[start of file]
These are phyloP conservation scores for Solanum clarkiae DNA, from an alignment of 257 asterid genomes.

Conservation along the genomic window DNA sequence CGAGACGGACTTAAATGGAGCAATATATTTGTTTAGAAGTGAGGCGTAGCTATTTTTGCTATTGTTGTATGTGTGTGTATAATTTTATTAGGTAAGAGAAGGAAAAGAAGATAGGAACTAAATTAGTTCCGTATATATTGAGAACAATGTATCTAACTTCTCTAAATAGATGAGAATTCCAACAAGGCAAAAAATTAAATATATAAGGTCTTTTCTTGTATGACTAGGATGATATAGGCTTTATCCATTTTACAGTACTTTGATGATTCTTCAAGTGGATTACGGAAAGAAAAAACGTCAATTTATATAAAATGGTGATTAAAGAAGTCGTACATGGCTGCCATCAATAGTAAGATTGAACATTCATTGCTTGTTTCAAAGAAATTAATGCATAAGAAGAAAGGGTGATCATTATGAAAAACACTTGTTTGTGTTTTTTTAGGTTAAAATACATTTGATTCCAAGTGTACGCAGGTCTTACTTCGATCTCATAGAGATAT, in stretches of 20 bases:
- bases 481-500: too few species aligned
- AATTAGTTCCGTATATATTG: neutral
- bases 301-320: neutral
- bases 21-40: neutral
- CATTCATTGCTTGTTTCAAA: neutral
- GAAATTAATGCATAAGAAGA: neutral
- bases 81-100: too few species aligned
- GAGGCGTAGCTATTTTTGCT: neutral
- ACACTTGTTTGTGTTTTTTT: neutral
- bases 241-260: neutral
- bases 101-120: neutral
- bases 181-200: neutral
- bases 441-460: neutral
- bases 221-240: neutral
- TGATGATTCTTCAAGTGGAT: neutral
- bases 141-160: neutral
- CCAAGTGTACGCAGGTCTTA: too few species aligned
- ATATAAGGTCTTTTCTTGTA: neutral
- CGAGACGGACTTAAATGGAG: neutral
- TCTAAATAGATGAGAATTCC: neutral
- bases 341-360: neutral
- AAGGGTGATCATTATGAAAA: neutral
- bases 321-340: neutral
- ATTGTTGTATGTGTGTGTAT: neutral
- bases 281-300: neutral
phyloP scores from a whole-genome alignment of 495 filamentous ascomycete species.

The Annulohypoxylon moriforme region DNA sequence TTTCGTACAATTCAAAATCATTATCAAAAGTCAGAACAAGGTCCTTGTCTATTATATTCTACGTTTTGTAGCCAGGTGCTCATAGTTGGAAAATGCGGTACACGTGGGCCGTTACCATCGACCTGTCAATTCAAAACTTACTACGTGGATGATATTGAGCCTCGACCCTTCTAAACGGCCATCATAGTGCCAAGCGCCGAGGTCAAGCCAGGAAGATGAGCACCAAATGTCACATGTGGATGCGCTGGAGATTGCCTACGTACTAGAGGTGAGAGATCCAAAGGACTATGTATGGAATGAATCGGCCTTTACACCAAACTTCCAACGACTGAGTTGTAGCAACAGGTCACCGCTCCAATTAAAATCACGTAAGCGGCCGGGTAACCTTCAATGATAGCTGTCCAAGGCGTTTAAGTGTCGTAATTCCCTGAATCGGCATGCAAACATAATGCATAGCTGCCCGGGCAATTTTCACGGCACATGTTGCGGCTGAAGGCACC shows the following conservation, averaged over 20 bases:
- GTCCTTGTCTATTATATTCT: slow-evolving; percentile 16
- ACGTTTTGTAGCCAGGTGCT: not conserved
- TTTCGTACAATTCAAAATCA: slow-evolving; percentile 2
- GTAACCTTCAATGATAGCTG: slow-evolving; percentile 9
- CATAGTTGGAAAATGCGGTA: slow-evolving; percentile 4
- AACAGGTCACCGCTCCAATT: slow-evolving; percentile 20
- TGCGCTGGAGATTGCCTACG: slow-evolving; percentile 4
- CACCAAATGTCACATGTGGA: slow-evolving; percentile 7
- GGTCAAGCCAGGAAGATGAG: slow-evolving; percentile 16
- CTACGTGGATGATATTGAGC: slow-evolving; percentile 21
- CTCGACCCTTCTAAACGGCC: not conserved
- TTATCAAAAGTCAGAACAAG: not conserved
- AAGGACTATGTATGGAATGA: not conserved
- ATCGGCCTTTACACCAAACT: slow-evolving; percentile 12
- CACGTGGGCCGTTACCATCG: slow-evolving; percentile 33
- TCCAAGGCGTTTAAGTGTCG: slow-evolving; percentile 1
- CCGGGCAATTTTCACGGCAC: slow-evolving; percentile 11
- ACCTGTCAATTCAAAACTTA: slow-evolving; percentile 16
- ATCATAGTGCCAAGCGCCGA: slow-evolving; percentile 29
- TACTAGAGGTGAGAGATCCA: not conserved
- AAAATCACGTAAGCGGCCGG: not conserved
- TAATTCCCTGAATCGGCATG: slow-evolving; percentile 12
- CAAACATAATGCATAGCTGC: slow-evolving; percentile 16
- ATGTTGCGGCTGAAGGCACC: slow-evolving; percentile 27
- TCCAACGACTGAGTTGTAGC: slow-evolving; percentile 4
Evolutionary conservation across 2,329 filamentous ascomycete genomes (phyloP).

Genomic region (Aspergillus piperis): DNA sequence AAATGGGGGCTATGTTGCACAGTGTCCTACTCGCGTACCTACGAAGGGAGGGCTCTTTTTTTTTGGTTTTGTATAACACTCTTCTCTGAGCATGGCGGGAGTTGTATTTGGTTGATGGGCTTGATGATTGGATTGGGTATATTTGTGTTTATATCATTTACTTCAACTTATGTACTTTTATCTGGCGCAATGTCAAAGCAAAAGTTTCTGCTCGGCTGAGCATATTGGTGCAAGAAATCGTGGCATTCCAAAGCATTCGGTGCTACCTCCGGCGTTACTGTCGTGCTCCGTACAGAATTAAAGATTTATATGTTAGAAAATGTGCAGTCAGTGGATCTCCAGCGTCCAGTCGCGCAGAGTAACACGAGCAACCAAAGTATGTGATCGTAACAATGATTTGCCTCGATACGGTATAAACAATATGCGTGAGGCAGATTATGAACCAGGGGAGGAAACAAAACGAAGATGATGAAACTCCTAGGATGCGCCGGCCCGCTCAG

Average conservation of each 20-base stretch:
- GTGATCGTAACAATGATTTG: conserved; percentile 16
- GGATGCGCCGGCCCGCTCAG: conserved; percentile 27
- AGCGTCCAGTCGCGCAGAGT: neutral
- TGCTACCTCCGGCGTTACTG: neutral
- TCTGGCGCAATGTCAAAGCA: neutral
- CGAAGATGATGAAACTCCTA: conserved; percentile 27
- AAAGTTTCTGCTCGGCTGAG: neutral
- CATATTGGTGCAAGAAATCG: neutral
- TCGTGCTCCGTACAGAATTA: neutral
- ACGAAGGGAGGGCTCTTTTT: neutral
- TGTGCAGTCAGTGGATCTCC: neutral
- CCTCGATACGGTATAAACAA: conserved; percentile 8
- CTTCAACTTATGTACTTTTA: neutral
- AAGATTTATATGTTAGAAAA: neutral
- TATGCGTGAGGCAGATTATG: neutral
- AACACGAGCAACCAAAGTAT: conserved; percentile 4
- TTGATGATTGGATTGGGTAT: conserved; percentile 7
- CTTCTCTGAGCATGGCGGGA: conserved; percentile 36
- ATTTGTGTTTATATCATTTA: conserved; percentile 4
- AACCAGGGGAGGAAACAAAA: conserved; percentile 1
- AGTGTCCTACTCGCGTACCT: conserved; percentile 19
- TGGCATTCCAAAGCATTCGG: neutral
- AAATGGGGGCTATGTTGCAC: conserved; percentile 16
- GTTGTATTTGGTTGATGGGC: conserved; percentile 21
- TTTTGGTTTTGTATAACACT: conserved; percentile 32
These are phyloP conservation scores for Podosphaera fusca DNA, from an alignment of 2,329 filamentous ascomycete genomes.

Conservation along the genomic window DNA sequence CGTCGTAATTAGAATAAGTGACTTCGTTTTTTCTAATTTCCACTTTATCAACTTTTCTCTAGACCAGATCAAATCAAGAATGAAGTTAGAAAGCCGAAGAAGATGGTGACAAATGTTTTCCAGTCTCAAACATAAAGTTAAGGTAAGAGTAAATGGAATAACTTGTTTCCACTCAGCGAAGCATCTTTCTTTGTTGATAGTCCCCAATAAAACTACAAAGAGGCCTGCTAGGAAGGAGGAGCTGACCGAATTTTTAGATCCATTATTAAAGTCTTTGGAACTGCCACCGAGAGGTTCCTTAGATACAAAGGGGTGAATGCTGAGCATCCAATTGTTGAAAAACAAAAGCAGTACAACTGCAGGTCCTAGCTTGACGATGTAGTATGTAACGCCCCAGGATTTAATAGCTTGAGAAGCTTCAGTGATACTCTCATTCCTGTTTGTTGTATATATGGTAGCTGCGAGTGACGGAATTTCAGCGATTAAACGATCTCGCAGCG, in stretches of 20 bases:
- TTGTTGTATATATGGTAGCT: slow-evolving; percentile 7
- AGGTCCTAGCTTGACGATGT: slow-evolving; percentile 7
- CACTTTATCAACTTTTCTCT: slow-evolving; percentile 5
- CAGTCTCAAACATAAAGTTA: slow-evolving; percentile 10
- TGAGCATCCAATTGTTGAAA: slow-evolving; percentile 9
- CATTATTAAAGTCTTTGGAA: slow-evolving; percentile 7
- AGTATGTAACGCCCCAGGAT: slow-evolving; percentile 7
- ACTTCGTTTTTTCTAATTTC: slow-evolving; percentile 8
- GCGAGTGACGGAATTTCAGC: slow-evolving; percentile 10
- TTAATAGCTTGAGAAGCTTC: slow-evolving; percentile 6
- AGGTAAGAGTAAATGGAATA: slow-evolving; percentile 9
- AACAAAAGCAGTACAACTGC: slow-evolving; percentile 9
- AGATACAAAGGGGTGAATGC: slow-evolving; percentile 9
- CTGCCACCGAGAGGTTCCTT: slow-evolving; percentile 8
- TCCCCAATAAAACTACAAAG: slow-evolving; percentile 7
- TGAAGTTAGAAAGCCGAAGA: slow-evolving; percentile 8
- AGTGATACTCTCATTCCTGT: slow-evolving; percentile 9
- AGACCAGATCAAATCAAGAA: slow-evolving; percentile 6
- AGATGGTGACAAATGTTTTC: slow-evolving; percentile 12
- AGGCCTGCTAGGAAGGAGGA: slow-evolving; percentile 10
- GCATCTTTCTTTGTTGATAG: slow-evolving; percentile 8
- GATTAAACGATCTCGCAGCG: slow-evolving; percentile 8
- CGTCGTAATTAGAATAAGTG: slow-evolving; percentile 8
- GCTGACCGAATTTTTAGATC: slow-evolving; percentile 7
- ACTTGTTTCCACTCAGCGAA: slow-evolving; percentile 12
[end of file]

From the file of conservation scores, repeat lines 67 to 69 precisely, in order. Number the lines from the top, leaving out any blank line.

- ACGAAGGGAGGGCTCTTTTT: neutral
- TGTGCAGTCAGTGGATCTCC: neutral
- CCTCGATACGGTATAAACAA: conserved; percentile 8